by Christophe Ponsard (CETIC) and Ward Desmet (Computer Museum NAM-IP)

Museums play a key cultural role through the immersive experience they provide. Their accessibility for all was threatened by the COVID-19 lockdowns. In response, many museums, including our Computer Museum, have accelerated their digital transformation for improved online or hybrid experiences, with benefits for accessibility but also possibly new barriers to address.

Museums preserve cultural artifacts and make them accessible to present and future generations, through an immersive access to public. They rely on exhibitions and specific events such as conferences and workshops, which can target a specific audience. Museums remain essentially "brick-and-mortar" spaces and as such, they must meet legal physical accessibility requirements with specific standards, regulations, assessments and tools for supporting this process. However, the COVID-19 pandemic has triggered many digital initiatives in museums [L1], including in our Computer Museum located in Belgium [L2].

All museums have to manage multiple interactions with a varied public from kids to seniors and mobility-impaired people. It is also a workplace for curators, experts, animators, etc. Such audiences can be characterised through archetypal descriptions embodying their user stories, called personas [1]. The following personas cover important accessibility goals:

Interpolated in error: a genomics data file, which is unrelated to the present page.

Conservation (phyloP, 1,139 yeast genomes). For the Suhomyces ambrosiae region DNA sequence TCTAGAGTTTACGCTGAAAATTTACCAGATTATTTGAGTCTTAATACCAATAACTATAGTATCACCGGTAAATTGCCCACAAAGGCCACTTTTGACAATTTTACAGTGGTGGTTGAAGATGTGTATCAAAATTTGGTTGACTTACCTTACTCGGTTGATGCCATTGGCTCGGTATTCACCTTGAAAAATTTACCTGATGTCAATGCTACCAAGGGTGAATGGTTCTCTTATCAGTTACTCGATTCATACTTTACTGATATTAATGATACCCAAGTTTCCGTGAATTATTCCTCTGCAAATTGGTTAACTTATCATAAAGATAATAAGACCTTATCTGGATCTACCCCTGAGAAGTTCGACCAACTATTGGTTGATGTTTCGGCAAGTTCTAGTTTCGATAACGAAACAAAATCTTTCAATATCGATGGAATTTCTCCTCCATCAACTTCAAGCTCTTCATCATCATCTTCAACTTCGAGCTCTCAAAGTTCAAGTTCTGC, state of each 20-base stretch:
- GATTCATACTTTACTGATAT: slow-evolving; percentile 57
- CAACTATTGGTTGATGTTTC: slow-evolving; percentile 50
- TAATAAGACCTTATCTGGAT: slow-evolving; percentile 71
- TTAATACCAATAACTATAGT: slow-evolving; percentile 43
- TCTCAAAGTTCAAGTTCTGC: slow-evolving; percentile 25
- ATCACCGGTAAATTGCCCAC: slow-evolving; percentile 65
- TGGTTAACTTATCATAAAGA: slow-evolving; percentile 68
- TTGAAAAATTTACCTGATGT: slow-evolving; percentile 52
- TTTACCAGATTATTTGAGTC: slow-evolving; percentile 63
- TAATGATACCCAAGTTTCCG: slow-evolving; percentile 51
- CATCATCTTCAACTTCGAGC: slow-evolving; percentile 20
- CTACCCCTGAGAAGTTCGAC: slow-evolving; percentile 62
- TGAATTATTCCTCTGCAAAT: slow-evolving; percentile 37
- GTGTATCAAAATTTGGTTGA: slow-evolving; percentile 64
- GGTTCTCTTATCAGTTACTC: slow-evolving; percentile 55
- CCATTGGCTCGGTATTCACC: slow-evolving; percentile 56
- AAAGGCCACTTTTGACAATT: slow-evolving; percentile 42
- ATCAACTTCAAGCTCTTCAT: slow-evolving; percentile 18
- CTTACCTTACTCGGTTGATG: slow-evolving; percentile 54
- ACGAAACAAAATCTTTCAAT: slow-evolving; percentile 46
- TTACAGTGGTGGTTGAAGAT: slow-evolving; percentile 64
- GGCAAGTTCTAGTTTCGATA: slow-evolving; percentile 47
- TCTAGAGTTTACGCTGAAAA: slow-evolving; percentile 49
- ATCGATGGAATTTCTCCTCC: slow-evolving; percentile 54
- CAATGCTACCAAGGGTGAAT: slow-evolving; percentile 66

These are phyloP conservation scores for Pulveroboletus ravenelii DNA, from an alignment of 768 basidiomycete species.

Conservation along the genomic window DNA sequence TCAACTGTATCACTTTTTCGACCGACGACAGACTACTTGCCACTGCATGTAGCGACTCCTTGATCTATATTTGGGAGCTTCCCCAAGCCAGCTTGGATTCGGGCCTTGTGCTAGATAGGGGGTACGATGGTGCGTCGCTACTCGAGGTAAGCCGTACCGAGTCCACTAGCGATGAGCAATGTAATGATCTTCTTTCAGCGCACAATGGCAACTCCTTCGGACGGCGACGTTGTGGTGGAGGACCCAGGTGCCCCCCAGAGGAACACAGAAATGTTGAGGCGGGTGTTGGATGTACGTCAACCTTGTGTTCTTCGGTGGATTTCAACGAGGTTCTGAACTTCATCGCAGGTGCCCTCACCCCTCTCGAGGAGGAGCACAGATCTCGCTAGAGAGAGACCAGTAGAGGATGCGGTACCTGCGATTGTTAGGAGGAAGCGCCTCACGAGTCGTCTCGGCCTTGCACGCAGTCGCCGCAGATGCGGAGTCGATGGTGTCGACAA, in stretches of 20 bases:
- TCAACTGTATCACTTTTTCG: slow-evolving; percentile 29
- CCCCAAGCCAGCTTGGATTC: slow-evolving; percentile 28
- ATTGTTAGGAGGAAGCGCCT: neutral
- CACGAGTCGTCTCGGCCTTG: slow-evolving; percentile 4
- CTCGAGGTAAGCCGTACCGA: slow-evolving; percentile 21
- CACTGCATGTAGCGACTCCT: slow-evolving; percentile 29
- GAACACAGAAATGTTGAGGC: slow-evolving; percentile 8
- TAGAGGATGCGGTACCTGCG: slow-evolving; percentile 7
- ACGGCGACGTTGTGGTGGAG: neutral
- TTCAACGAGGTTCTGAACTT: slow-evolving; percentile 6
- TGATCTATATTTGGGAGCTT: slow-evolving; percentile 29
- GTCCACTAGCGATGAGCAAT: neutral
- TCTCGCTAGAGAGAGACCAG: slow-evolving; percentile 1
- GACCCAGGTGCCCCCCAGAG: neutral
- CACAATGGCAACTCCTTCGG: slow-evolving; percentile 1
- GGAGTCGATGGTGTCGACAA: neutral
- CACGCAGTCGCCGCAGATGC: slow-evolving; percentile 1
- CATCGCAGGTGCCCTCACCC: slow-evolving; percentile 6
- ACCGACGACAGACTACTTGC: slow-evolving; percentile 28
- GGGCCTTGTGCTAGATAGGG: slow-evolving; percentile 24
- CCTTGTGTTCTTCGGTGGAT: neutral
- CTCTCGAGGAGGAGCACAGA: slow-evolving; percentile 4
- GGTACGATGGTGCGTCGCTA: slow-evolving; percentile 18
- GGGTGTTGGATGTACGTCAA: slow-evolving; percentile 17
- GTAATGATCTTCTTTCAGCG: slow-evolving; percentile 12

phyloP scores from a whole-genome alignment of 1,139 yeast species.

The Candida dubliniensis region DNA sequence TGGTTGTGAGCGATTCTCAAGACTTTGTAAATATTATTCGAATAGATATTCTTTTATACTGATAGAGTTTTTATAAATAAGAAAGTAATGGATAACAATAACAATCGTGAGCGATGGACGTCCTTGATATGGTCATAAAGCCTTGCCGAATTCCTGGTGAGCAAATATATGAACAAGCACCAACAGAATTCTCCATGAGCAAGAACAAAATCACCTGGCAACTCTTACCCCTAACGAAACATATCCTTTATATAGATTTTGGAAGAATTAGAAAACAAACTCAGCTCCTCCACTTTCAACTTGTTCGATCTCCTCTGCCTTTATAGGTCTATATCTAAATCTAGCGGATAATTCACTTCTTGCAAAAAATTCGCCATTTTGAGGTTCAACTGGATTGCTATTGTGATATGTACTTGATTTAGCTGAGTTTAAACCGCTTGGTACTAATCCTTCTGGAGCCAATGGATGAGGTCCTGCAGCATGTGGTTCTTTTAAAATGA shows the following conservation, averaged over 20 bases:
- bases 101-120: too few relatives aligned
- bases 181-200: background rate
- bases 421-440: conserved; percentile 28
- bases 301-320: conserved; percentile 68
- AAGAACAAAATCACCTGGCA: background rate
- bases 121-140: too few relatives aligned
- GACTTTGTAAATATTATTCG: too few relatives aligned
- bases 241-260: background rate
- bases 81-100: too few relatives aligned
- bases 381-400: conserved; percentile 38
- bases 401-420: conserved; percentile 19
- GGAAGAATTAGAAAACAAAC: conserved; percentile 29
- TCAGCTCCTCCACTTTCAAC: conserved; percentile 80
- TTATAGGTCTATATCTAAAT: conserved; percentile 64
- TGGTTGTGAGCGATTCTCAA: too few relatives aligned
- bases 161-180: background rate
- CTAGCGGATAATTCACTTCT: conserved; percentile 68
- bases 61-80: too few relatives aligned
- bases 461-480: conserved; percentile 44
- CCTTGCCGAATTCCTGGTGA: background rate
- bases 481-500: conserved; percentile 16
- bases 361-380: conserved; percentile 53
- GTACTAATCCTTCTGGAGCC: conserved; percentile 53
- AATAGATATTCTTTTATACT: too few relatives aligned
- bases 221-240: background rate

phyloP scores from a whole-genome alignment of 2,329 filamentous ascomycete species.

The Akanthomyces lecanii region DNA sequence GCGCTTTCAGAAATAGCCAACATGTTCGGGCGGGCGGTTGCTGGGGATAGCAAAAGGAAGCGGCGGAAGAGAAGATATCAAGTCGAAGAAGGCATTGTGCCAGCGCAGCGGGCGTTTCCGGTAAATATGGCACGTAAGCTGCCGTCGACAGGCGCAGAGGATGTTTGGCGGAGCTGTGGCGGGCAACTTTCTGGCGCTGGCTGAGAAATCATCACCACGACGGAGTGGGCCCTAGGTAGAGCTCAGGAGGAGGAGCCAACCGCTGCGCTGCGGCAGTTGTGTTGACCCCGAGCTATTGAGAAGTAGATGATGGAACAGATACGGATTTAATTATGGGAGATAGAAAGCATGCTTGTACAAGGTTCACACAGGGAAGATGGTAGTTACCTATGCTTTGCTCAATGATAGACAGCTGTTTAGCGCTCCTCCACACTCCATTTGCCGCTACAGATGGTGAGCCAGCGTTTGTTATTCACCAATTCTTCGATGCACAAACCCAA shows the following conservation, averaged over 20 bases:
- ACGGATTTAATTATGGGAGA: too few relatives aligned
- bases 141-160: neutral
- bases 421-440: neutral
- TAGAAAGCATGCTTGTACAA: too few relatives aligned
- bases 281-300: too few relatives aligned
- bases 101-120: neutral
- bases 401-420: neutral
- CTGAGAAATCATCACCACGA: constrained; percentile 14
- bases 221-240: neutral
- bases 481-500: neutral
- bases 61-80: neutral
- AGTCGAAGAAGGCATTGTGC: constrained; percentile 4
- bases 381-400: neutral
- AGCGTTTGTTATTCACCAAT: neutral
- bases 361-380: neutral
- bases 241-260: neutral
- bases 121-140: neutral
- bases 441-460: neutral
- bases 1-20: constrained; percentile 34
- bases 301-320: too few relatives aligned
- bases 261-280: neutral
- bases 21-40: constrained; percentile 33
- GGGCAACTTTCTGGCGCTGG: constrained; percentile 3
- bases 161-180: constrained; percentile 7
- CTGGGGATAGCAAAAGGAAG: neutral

• Alice, an animator with young kids, would like to regularly work remotely in full collaboration with her colleagues to keep a good balance in her work/private life.
  • David, a deaf visitor, would like to register online, benefit from subtitling in videos and possibly specific signed language tours.
  • Frank, a foreign visitor, would like to enjoy the exhibition in his native language or English.
  • Walter, a wheelchair-using visitor, would like to prepare his visit through a virtual tour and consult information in an accessible way for an optimal experience.

Digital technologies can provide support for those user stories but the whole personas have to be kept in mind in order to identify emerging accessibility threats. For example, web forms enable remote access for David but must be accessible according to web standards like WCAG. This also applies to the nice virtual tour of the IN2P3 Computer Museum [L3] depicted in Figure 1 – while it may help Walter, it may also be more difficult to reach good digital accessibility given the complex multimedia navigation interface. Many museums also propose a mobile application either on a specific terminal or to install. Figure 2 depicts an example developed in our museum. It will help Frank, given the multilingual support, and David, through the subtitling features, but at the same time may prove difficult to use for Walter, given the need to swipe on a timeline while moving his wheelchair. Finally, the ease of information access for Alice from home may vary depending on the mix of online collaborative tools, off-line files, email and possibly available VPN access.